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How to calculate customer acquisition cost (CAC)?

Do you know how much money your business is spending on bringing in new customers? Learning how to calculate customer acquisition cost can give you a great insight into the efficiency of your sales and marketing strategies, while also helping you to determine how profitable your customers really are. Get more information on the customer acquisition cost formula with our definitive guide.

What is customer acquisition cost?

Customer acquisition cost is a metric that can help you work out the total cost of sales and marketing that’s needed to bring in a new customer. This includes ad spend, production costs, inventory upkeep, salaries, commissions, technical costs, overheads, creative costs, and bonuses. Customer acquisition cost plays a massive role in determining whether your SaaS start-up has a viable business model – the lower it is, the more quickly your business will be able to start seeing a return on investment.

It’s important to remember that costs primarily associated with customer success shouldn’t be used when you calculate customer acquisition cost. Although customer success does generate revenue for your business, customer acquisition cost is all about measuring your business’s ability to generate new revenue from your sales and marketing efforts. By including customer success costs, that measurement may get distorted and you won’t be getting an accurate picture of your business.

Customer acquisition cost formula

To calculate customer acquisition cost, you simply divide the total expenses associated with acquiring customers by the total number of customers that your business has acquired over a certain period. So, the customer acquisition cost formula is as follows:

CAC = Total Cost of Sales and Marketing / Number of Customers Acquired

Let’s look at an example to see how this works in the real world. Imagine a company spends $2,000 on sales and $3,000 on marketing over the course of a month, bringing in 20 new customers over the same time period. You can work out the customer acquisition cost like this:

CAC = (2000 + 3000) / 20 = $250

Cost of customer retention versus customer acquisition

What’s the difference between customer retention costs and customer acquisition costs? Put simply, customer retention costs refer to the amount of money you spend on keeping your existing customers, rather than the amount you spend to bring in new business. When it comes to cost of customer retention versus customer acquisition, many businesses put too great a focus on acquisition. In fact, the cost of gaining a new customer can be five to 25 times more expensive than retaining an old one, so it often makes sense to make keeping your existing customers your main focus.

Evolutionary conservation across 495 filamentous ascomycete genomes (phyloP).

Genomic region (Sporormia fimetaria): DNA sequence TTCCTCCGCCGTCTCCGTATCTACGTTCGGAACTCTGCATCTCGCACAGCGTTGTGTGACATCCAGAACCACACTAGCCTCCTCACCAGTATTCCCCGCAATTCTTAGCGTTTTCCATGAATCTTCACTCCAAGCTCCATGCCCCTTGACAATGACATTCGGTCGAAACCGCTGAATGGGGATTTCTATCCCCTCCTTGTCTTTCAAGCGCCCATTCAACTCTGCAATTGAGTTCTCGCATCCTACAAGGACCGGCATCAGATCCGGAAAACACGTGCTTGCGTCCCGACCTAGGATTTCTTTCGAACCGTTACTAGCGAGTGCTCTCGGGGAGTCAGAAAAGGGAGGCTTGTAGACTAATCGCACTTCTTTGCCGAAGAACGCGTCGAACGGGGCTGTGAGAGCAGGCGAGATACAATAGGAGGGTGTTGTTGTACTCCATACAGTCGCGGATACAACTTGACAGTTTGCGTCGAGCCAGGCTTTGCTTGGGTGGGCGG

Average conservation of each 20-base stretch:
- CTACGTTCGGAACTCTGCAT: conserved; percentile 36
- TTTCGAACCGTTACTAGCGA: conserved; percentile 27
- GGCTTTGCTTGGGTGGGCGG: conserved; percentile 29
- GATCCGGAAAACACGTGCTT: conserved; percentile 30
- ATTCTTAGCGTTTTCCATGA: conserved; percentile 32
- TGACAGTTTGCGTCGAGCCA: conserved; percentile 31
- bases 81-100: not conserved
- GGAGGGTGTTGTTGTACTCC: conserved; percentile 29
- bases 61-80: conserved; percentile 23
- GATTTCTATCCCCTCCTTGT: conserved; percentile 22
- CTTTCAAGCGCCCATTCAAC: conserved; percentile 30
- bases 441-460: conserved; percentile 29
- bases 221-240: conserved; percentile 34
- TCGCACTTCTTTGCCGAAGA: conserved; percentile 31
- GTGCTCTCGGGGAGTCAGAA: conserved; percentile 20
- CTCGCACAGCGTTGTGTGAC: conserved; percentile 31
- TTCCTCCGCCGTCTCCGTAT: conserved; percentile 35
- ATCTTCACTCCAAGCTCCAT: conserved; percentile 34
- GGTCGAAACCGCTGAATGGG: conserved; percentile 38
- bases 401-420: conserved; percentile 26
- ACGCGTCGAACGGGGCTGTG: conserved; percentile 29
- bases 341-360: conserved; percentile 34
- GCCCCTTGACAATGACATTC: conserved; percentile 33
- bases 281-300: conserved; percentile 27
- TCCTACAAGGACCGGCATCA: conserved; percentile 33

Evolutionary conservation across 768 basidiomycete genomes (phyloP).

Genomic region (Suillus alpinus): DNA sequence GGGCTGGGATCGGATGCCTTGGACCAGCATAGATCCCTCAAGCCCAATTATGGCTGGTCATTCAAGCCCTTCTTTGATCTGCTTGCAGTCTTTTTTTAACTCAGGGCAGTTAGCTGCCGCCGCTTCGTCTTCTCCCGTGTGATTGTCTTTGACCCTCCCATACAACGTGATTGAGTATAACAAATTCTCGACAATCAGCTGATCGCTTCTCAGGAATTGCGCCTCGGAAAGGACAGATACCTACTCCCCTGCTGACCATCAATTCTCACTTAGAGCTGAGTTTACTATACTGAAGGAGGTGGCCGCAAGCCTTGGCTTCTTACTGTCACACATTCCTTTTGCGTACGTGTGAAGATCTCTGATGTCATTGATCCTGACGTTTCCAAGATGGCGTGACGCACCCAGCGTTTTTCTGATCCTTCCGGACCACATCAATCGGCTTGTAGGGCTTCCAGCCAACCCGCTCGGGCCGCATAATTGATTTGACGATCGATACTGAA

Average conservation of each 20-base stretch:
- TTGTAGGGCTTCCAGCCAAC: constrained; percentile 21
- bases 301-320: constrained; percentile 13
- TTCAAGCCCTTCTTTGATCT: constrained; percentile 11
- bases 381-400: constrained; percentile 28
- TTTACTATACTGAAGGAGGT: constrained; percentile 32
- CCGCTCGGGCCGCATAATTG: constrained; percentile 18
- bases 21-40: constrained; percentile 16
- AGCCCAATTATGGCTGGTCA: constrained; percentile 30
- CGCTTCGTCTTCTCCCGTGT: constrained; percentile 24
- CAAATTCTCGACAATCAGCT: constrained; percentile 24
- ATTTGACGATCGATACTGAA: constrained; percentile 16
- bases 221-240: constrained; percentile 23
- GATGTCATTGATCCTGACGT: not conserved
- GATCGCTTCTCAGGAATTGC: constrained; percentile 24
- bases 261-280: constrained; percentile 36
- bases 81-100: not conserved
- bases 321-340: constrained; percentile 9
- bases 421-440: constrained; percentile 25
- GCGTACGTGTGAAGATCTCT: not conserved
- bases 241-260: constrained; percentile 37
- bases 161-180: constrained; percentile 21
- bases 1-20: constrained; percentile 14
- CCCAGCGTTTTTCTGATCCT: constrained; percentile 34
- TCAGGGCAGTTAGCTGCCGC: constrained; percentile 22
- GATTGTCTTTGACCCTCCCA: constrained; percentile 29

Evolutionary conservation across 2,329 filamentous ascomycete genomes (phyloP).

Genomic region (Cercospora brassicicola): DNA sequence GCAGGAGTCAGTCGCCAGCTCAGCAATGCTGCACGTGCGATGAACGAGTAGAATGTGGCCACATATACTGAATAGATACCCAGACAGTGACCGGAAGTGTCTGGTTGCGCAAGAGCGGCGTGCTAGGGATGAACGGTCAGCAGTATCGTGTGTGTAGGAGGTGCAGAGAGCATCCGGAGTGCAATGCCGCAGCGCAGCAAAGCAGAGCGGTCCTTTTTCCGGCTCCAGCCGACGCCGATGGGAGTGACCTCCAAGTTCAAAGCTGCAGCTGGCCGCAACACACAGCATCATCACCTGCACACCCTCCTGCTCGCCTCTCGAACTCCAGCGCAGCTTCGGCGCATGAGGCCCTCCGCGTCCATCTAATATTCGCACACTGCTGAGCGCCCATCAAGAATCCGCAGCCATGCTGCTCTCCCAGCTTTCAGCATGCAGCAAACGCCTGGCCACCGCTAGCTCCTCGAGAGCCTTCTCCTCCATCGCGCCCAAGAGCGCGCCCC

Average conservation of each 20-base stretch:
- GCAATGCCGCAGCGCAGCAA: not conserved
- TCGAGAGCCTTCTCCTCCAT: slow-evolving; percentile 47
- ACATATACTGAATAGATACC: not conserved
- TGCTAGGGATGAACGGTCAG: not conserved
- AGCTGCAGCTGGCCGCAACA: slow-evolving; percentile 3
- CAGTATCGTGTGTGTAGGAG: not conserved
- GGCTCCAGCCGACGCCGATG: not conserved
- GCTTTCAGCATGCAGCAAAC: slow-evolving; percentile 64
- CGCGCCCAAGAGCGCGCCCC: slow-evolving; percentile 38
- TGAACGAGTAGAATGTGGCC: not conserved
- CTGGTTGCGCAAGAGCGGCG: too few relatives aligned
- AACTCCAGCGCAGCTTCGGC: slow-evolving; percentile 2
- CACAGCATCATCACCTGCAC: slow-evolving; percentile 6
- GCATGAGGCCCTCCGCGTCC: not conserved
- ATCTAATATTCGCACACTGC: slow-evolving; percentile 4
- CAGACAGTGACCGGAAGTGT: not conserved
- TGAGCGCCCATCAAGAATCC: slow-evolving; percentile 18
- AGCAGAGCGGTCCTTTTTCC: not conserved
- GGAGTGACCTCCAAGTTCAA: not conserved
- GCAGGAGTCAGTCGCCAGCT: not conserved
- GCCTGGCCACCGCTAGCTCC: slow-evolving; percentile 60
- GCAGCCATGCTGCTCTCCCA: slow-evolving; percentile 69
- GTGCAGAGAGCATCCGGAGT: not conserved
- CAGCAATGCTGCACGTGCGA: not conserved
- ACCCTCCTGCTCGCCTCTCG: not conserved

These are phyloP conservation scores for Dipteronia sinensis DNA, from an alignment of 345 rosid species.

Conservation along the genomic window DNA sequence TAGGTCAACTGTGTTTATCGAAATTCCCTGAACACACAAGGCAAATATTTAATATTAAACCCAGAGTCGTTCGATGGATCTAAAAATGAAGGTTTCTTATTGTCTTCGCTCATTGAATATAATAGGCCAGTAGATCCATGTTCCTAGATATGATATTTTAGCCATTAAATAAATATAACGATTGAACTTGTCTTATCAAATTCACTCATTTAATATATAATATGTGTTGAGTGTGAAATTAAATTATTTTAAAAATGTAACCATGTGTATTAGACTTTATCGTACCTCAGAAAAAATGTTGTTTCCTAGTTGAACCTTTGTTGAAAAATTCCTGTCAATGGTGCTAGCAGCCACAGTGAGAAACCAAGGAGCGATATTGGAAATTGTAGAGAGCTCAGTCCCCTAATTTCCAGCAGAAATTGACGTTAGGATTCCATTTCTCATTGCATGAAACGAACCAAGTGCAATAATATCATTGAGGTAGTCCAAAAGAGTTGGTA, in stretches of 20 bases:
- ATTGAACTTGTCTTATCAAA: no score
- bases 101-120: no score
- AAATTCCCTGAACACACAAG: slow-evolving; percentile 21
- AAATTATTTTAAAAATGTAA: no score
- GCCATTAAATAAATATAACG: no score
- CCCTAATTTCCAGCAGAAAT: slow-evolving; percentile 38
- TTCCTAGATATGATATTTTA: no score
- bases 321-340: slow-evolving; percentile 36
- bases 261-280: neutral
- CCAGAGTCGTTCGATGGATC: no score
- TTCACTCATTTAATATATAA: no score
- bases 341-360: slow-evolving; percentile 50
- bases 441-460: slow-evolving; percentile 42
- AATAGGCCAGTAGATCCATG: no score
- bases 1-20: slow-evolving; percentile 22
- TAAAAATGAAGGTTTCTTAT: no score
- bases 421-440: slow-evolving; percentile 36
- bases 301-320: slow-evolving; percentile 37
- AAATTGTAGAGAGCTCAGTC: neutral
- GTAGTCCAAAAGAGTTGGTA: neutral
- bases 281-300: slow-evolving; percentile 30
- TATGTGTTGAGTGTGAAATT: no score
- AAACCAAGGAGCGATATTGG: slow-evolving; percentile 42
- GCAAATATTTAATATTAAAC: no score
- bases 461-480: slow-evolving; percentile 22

Lifetime customer value and CAC

In many cases, simply learning how to calculate customer acquisition cost isn’t particularly useful in isolation. After all, it’s important to understand how much money your customers are bringing in if you’re trying to determine the efficiency of your sales and marketing efforts. That’s why it’s important to pair CAC with lifetime customer value (LTV) – a metric measuring the total amount of revenue that your customers are expected to generate.

By using the LTV:CAC ratio, you can find out just how profitable your customer acquisition process really is. For example, if your customer’s lifetime value amounts to $4,000, and you spend $1,000 acquiring each customer, you’d have an LTV:CAC ratio of 4:1. Ideally, you’ll want your LTV:CAC ratio to be as high as possible, with LTV being at least three times as big as CAC.

How to optimise your customer acquisition cost

By lowering your customer acquisition cost, you can ensure that your business is primed to be as profitable as possible. Pricing plays a key role. Optimising your pricing model and strategy – for example, using a skimming pricing strategy – can ensure that you’re gaining more cash up front to recover your CAC. You should also take a lean approach to marketing and sales by focusing your efforts on channels with proven returns, rather than speculative approaches that may not yield many acquisitions.

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